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Is Mushroom a Vegetable? [Food Group Clarified]

Is a Mushroom a Vegetable

Mushrooms are unique in the world — they are neither plants nor animals.

Not only that, but they hold quite a bit of mystery for many people.

As this academic paper on mushrooms remarks, “some mushrooms can feed you, some can heal you, some can kill you, and some can send you on a spiritual journey.”

Mushrooms are not vegetables, and they are not meat either.

They are classified as fungus.

Not all varieties are edible — in fact, some are poisonous — but many are edible and come with a variety of potential health benefits.

What food group are mushrooms in?

What food group are mushrooms in

Mushrooms are a type of fungus, along with organisms such as yeast and mold.

As such, mushrooms are distinct from both plants and animals.

Many types of mushrooms are edible and have numerous health benefits.

For centuries of botanical study, mushrooms were mistakenly classified as plants.

It’s easy to make this mistake — many mushrooms grow in the ground, and their fruiting bodies look like small trees.

It wasn’t until 1969 that fungi were separated into their own kingdom, distinct from plants, animals, algae, and bacteria.

Mushrooms, yeasts, and molds all belong to the fungi kingdom.

Interestingly, fungi are evolutionarily more closely related to the animal kingdom than to the plant kingdom.

The main difference between mushrooms and vegetables is that while plants use photosynthesis to process their own food, mushrooms absorb nutrients from decaying organisms.

This is why you often see mushrooms in the forest.

As John Staughton remarks in this article on mushrooms, “when a tree falls, or an animal dies, fungi are typically the first on the scene to begin the natural process of decomposition.”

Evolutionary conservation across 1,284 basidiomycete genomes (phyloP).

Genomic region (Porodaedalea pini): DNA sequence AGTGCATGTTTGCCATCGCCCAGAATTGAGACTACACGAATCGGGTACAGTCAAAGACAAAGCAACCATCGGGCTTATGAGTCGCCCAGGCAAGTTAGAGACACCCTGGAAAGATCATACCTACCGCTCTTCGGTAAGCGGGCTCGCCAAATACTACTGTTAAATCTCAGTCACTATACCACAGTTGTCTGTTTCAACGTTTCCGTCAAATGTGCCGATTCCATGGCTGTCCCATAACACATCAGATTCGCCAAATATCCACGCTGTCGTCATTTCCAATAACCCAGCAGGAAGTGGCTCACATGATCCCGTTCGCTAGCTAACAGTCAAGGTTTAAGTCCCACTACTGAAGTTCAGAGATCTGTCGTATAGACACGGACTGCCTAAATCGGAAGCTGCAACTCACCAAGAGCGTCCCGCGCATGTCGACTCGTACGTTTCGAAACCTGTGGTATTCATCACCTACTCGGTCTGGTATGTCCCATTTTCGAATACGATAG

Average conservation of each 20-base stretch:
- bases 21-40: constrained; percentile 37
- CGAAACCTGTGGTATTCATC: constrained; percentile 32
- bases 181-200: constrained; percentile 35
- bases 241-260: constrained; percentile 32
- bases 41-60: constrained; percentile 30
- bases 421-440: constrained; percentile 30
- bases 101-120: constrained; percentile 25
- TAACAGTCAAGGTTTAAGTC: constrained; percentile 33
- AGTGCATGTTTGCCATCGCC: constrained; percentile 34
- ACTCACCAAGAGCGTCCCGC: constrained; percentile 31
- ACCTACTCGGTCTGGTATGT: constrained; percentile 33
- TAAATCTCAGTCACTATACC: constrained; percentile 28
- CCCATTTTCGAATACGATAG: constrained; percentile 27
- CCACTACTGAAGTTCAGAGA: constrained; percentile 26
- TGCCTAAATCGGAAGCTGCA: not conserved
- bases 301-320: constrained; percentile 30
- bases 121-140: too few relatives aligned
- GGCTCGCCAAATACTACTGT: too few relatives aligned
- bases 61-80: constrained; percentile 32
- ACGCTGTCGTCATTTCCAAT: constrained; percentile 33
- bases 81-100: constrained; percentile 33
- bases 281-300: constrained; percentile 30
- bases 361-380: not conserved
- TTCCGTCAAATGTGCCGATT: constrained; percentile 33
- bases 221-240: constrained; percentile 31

Are mushrooms legumes?

Are mushrooms legumes

No, mushrooms are not legumes.

While legumes are the seeds of specific types of plants, mushrooms are a fungus and not a plant at all, even though they often grow in the ground.

Legumes are the fruits or seeds of plants in the families Fabaceae or Leguminosae.

They are not even in the same kingdom as mushrooms, which are classified as a fungus.

Despite the fact that mushrooms and legumes are completely distinct from one another, they do share some similarities.

Generally speaking, they both have a higher protein content than most vegetables, and they both have compounds that function as a prebiotic to feed our gut bacteria.

Legumes are often high in a compound called galacto-oligosaccaride, which is a type of starch. Mushrooms have various types of polysaccharides, such as beta-glucans and chitin, which also feed gut bacteria.

Can a pure vegetarian eat mushrooms?

Can a pure vegetarian eat mushrooms

Yes, a pure vegetarian can eat mushrooms.

Mushrooms are classified neither as a plant nor as an animal — they are in a class all by themselves.

Vegetarians are at a much higher risk of vitamin B12 deficiency since most B12 comes from animal foods.

Vitamin B12 deficiency is rampant in the vegan and vegetarian populations — some estimate that 60% of adult vegans are deficient in B12, while 40% of vegetarians are deficient.

B12 deficiency can result in a higher risk of depression and mental health issues and is especially dangerous for children.

For this reason, many people recommend that vegetarians and vegans eat large amounts of mushrooms and algae since these foods contain more vitamin B12 than most plant-based foods.

For example, 5 dried shiitake mushrooms contain 1mg of B12 — almost half of the recommended RDA.